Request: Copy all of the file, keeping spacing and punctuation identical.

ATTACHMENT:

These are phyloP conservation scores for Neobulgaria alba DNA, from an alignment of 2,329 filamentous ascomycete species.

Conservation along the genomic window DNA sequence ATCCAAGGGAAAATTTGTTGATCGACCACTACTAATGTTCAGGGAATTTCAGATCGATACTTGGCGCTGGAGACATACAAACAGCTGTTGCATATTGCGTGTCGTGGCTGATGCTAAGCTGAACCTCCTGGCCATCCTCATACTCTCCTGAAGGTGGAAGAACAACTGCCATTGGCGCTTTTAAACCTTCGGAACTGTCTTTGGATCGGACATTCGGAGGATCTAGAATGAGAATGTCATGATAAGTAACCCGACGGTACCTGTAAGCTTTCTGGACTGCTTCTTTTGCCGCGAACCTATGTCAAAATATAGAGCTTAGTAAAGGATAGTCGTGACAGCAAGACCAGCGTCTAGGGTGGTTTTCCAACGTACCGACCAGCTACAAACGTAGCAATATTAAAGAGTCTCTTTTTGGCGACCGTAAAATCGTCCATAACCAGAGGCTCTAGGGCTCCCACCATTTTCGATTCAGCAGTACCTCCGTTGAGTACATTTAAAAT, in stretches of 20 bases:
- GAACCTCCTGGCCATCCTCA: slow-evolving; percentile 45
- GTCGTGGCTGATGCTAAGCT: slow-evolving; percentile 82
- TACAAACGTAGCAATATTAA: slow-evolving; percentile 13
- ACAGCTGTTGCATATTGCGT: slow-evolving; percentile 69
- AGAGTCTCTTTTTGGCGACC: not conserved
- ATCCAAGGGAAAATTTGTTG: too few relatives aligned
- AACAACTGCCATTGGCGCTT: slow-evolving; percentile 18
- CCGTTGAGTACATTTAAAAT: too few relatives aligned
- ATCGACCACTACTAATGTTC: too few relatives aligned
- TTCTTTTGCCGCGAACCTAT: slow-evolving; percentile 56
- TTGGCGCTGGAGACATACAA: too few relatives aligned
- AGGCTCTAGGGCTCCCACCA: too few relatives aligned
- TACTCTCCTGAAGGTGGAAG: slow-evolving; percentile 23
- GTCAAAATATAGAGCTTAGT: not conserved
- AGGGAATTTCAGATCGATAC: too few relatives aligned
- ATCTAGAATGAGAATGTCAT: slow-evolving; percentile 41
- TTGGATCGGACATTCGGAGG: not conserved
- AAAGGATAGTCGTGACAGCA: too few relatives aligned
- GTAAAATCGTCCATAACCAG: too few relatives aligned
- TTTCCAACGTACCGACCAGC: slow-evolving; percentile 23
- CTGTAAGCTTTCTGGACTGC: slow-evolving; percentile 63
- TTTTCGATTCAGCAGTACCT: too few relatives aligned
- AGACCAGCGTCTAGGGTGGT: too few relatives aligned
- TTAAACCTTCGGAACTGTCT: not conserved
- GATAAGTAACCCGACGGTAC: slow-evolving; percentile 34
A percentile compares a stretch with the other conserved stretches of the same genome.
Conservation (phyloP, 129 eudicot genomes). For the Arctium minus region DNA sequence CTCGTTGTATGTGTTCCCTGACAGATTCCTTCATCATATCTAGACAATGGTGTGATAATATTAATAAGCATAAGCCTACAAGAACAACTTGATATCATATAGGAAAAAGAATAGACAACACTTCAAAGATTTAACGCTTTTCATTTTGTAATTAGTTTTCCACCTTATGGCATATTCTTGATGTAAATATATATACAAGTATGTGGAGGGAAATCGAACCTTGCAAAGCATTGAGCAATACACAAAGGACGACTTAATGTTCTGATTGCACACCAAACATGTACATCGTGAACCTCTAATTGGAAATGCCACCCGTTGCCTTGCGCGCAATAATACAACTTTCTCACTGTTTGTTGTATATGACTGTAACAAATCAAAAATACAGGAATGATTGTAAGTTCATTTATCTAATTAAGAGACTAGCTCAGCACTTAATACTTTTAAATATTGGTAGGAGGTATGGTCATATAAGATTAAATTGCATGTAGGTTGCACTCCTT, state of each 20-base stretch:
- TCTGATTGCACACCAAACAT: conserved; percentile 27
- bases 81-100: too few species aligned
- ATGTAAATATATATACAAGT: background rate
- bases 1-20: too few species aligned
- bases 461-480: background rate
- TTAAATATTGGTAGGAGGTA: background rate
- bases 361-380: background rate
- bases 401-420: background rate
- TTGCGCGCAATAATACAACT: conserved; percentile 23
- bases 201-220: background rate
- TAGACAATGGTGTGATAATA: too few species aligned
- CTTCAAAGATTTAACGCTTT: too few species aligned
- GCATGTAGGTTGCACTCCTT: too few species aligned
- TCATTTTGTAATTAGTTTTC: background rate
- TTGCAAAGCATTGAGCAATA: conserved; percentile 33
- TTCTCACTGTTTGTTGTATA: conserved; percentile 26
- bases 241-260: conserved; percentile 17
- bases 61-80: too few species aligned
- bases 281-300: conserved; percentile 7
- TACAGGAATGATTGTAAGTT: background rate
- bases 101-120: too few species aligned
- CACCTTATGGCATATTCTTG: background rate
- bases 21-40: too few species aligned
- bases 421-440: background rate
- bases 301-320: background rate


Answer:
These are phyloP conservation scores for Neobulgaria alba DNA, from an alignment of 2,329 filamentous ascomycete species.

Conservation along the genomic window DNA sequence ATCCAAGGGAAAATTTGTTGATCGACCACTACTAATGTTCAGGGAATTTCAGATCGATACTTGGCGCTGGAGACATACAAACAGCTGTTGCATATTGCGTGTCGTGGCTGATGCTAAGCTGAACCTCCTGGCCATCCTCATACTCTCCTGAAGGTGGAAGAACAACTGCCATTGGCGCTTTTAAACCTTCGGAACTGTCTTTGGATCGGACATTCGGAGGATCTAGAATGAGAATGTCATGATAAGTAACCCGACGGTACCTGTAAGCTTTCTGGACTGCTTCTTTTGCCGCGAACCTATGTCAAAATATAGAGCTTAGTAAAGGATAGTCGTGACAGCAAGACCAGCGTCTAGGGTGGTTTTCCAACGTACCGACCAGCTACAAACGTAGCAATATTAAAGAGTCTCTTTTTGGCGACCGTAAAATCGTCCATAACCAGAGGCTCTAGGGCTCCCACCATTTTCGATTCAGCAGTACCTCCGTTGAGTACATTTAAAAT, in stretches of 20 bases:
- GAACCTCCTGGCCATCCTCA: slow-evolving; percentile 45
- GTCGTGGCTGATGCTAAGCT: slow-evolving; percentile 82
- TACAAACGTAGCAATATTAA: slow-evolving; percentile 13
- ACAGCTGTTGCATATTGCGT: slow-evolving; percentile 69
- AGAGTCTCTTTTTGGCGACC: not conserved
- ATCCAAGGGAAAATTTGTTG: too few relatives aligned
- AACAACTGCCATTGGCGCTT: slow-evolving; percentile 18
- CCGTTGAGTACATTTAAAAT: too few relatives aligned
- ATCGACCACTACTAATGTTC: too few relatives aligned
- TTCTTTTGCCGCGAACCTAT: slow-evolving; percentile 56
- TTGGCGCTGGAGACATACAA: too few relatives aligned
- AGGCTCTAGGGCTCCCACCA: too few relatives aligned
- TACTCTCCTGAAGGTGGAAG: slow-evolving; percentile 23
- GTCAAAATATAGAGCTTAGT: not conserved
- AGGGAATTTCAGATCGATAC: too few relatives aligned
- ATCTAGAATGAGAATGTCAT: slow-evolving; percentile 41
- TTGGATCGGACATTCGGAGG: not conserved
- AAAGGATAGTCGTGACAGCA: too few relatives aligned
- GTAAAATCGTCCATAACCAG: too few relatives aligned
- TTTCCAACGTACCGACCAGC: slow-evolving; percentile 23
- CTGTAAGCTTTCTGGACTGC: slow-evolving; percentile 63
- TTTTCGATTCAGCAGTACCT: too few relatives aligned
- AGACCAGCGTCTAGGGTGGT: too few relatives aligned
- TTAAACCTTCGGAACTGTCT: not conserved
- GATAAGTAACCCGACGGTAC: slow-evolving; percentile 34
A percentile compares a stretch with the other conserved stretches of the same genome.
Conservation (phyloP, 129 eudicot genomes). For the Arctium minus region DNA sequence CTCGTTGTATGTGTTCCCTGACAGATTCCTTCATCATATCTAGACAATGGTGTGATAATATTAATAAGCATAAGCCTACAAGAACAACTTGATATCATATAGGAAAAAGAATAGACAACACTTCAAAGATTTAACGCTTTTCATTTTGTAATTAGTTTTCCACCTTATGGCATATTCTTGATGTAAATATATATACAAGTATGTGGAGGGAAATCGAACCTTGCAAAGCATTGAGCAATACACAAAGGACGACTTAATGTTCTGATTGCACACCAAACATGTACATCGTGAACCTCTAATTGGAAATGCCACCCGTTGCCTTGCGCGCAATAATACAACTTTCTCACTGTTTGTTGTATATGACTGTAACAAATCAAAAATACAGGAATGATTGTAAGTTCATTTATCTAATTAAGAGACTAGCTCAGCACTTAATACTTTTAAATATTGGTAGGAGGTATGGTCATATAAGATTAAATTGCATGTAGGTTGCACTCCTT, state of each 20-base stretch:
- TCTGATTGCACACCAAACAT: conserved; percentile 27
- bases 81-100: too few species aligned
- ATGTAAATATATATACAAGT: background rate
- bases 1-20: too few species aligned
- bases 461-480: background rate
- TTAAATATTGGTAGGAGGTA: background rate
- bases 361-380: background rate
- bases 401-420: background rate
- TTGCGCGCAATAATACAACT: conserved; percentile 23
- bases 201-220: background rate
- TAGACAATGGTGTGATAATA: too few species aligned
- CTTCAAAGATTTAACGCTTT: too few species aligned
- GCATGTAGGTTGCACTCCTT: too few species aligned
- TCATTTTGTAATTAGTTTTC: background rate
- TTGCAAAGCATTGAGCAATA: conserved; percentile 33
- TTCTCACTGTTTGTTGTATA: conserved; percentile 26
- bases 241-260: conserved; percentile 17
- bases 61-80: too few species aligned
- bases 281-300: conserved; percentile 7
- TACAGGAATGATTGTAAGTT: background rate
- bases 101-120: too few species aligned
- CACCTTATGGCATATTCTTG: background rate
- bases 21-40: too few species aligned
- bases 421-440: background rate
- bases 301-320: background rate